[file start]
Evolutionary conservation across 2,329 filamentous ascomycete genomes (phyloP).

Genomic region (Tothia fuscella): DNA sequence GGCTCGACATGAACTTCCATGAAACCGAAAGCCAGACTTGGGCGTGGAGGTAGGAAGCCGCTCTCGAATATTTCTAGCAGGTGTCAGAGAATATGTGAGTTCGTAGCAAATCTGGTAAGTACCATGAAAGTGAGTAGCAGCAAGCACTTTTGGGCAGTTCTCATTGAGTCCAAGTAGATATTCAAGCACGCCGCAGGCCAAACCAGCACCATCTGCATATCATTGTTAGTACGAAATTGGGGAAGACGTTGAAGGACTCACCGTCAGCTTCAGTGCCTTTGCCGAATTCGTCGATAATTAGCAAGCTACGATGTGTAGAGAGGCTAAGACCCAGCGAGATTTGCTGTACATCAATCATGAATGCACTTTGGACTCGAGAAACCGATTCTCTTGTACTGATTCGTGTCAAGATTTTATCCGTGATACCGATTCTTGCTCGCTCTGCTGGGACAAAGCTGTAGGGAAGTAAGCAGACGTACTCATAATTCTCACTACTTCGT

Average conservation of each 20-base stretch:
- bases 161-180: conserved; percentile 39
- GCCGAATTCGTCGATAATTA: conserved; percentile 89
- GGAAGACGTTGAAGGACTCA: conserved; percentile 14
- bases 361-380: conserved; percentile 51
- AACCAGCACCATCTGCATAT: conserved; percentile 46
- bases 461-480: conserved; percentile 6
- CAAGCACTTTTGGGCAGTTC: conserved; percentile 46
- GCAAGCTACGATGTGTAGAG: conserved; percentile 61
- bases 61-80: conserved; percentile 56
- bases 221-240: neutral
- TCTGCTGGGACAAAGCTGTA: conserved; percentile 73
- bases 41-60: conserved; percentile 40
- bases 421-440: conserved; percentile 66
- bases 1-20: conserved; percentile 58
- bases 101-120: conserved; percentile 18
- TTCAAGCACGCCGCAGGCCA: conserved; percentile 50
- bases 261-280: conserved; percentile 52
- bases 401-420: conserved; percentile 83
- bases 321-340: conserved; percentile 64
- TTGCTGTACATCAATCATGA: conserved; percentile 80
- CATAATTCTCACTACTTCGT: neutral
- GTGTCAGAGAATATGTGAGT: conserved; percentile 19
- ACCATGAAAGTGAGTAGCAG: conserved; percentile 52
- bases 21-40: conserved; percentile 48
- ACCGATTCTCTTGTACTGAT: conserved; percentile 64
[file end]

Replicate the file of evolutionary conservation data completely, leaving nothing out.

Evolutionary conservation across 2,329 filamentous ascomycete genomes (phyloP).

Genomic region (Tothia fuscella): DNA sequence GGCTCGACATGAACTTCCATGAAACCGAAAGCCAGACTTGGGCGTGGAGGTAGGAAGCCGCTCTCGAATATTTCTAGCAGGTGTCAGAGAATATGTGAGTTCGTAGCAAATCTGGTAAGTACCATGAAAGTGAGTAGCAGCAAGCACTTTTGGGCAGTTCTCATTGAGTCCAAGTAGATATTCAAGCACGCCGCAGGCCAAACCAGCACCATCTGCATATCATTGTTAGTACGAAATTGGGGAAGACGTTGAAGGACTCACCGTCAGCTTCAGTGCCTTTGCCGAATTCGTCGATAATTAGCAAGCTACGATGTGTAGAGAGGCTAAGACCCAGCGAGATTTGCTGTACATCAATCATGAATGCACTTTGGACTCGAGAAACCGATTCTCTTGTACTGATTCGTGTCAAGATTTTATCCGTGATACCGATTCTTGCTCGCTCTGCTGGGACAAAGCTGTAGGGAAGTAAGCAGACGTACTCATAATTCTCACTACTTCGT

Average conservation of each 20-base stretch:
- bases 161-180: conserved; percentile 39
- GCCGAATTCGTCGATAATTA: conserved; percentile 89
- GGAAGACGTTGAAGGACTCA: conserved; percentile 14
- bases 361-380: conserved; percentile 51
- AACCAGCACCATCTGCATAT: conserved; percentile 46
- bases 461-480: conserved; percentile 6
- CAAGCACTTTTGGGCAGTTC: conserved; percentile 46
- GCAAGCTACGATGTGTAGAG: conserved; percentile 61
- bases 61-80: conserved; percentile 56
- bases 221-240: neutral
- TCTGCTGGGACAAAGCTGTA: conserved; percentile 73
- bases 41-60: conserved; percentile 40
- bases 421-440: conserved; percentile 66
- bases 1-20: conserved; percentile 58
- bases 101-120: conserved; percentile 18
- TTCAAGCACGCCGCAGGCCA: conserved; percentile 50
- bases 261-280: conserved; percentile 52
- bases 401-420: conserved; percentile 83
- bases 321-340: conserved; percentile 64
- TTGCTGTACATCAATCATGA: conserved; percentile 80
- CATAATTCTCACTACTTCGT: neutral
- GTGTCAGAGAATATGTGAGT: conserved; percentile 19
- ACCATGAAAGTGAGTAGCAG: conserved; percentile 52
- bases 21-40: conserved; percentile 48
- ACCGATTCTCTTGTACTGAT: conserved; percentile 64